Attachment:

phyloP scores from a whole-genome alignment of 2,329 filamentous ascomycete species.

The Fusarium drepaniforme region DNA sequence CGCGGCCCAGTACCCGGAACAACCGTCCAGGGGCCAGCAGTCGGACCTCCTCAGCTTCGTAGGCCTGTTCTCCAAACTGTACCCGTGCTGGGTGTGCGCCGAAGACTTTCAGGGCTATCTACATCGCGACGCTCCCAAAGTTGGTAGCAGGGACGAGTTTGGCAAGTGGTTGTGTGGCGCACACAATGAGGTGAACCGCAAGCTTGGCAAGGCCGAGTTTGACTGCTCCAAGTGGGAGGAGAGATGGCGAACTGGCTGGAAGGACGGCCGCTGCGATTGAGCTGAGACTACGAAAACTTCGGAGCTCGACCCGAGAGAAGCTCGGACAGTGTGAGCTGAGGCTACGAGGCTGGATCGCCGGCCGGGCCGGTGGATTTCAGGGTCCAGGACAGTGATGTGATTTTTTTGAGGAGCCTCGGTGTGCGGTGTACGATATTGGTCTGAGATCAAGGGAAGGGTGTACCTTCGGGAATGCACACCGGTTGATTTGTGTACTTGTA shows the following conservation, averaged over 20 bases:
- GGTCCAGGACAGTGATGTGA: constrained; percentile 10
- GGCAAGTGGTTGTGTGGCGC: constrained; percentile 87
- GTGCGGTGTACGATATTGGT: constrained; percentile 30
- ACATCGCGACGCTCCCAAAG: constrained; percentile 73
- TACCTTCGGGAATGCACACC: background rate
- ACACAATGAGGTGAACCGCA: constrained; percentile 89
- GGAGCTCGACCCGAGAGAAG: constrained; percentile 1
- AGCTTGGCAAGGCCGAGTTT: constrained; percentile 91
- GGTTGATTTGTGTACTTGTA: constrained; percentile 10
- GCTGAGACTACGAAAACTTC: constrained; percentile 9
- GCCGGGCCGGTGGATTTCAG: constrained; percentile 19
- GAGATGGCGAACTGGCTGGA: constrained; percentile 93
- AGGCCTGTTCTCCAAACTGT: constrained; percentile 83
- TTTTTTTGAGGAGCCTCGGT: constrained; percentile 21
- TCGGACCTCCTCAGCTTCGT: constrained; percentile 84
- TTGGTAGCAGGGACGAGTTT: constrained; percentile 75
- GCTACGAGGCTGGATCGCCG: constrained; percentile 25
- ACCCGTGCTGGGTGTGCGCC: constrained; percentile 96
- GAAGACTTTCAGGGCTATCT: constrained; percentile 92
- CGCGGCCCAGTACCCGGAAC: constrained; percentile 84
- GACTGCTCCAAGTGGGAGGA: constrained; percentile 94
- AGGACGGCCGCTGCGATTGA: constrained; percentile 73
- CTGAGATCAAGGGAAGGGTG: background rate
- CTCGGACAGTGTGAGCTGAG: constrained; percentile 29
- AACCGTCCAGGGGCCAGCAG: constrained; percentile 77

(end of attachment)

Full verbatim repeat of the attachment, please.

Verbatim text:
phyloP scores from a whole-genome alignment of 2,329 filamentous ascomycete species.

The Fusarium drepaniforme region DNA sequence CGCGGCCCAGTACCCGGAACAACCGTCCAGGGGCCAGCAGTCGGACCTCCTCAGCTTCGTAGGCCTGTTCTCCAAACTGTACCCGTGCTGGGTGTGCGCCGAAGACTTTCAGGGCTATCTACATCGCGACGCTCCCAAAGTTGGTAGCAGGGACGAGTTTGGCAAGTGGTTGTGTGGCGCACACAATGAGGTGAACCGCAAGCTTGGCAAGGCCGAGTTTGACTGCTCCAAGTGGGAGGAGAGATGGCGAACTGGCTGGAAGGACGGCCGCTGCGATTGAGCTGAGACTACGAAAACTTCGGAGCTCGACCCGAGAGAAGCTCGGACAGTGTGAGCTGAGGCTACGAGGCTGGATCGCCGGCCGGGCCGGTGGATTTCAGGGTCCAGGACAGTGATGTGATTTTTTTGAGGAGCCTCGGTGTGCGGTGTACGATATTGGTCTGAGATCAAGGGAAGGGTGTACCTTCGGGAATGCACACCGGTTGATTTGTGTACTTGTA shows the following conservation, averaged over 20 bases:
- GGTCCAGGACAGTGATGTGA: constrained; percentile 10
- GGCAAGTGGTTGTGTGGCGC: constrained; percentile 87
- GTGCGGTGTACGATATTGGT: constrained; percentile 30
- ACATCGCGACGCTCCCAAAG: constrained; percentile 73
- TACCTTCGGGAATGCACACC: background rate
- ACACAATGAGGTGAACCGCA: constrained; percentile 89
- GGAGCTCGACCCGAGAGAAG: constrained; percentile 1
- AGCTTGGCAAGGCCGAGTTT: constrained; percentile 91
- GGTTGATTTGTGTACTTGTA: constrained; percentile 10
- GCTGAGACTACGAAAACTTC: constrained; percentile 9
- GCCGGGCCGGTGGATTTCAG: constrained; percentile 19
- GAGATGGCGAACTGGCTGGA: constrained; percentile 93
- AGGCCTGTTCTCCAAACTGT: constrained; percentile 83
- TTTTTTTGAGGAGCCTCGGT: constrained; percentile 21
- TCGGACCTCCTCAGCTTCGT: constrained; percentile 84
- TTGGTAGCAGGGACGAGTTT: constrained; percentile 75
- GCTACGAGGCTGGATCGCCG: constrained; percentile 25
- ACCCGTGCTGGGTGTGCGCC: constrained; percentile 96
- GAAGACTTTCAGGGCTATCT: constrained; percentile 92
- CGCGGCCCAGTACCCGGAAC: constrained; percentile 84
- GACTGCTCCAAGTGGGAGGA: constrained; percentile 94
- AGGACGGCCGCTGCGATTGA: constrained; percentile 73
- CTGAGATCAAGGGAAGGGTG: background rate
- CTCGGACAGTGTGAGCTGAG: constrained; percentile 29
- AACCGTCCAGGGGCCAGCAG: constrained; percentile 77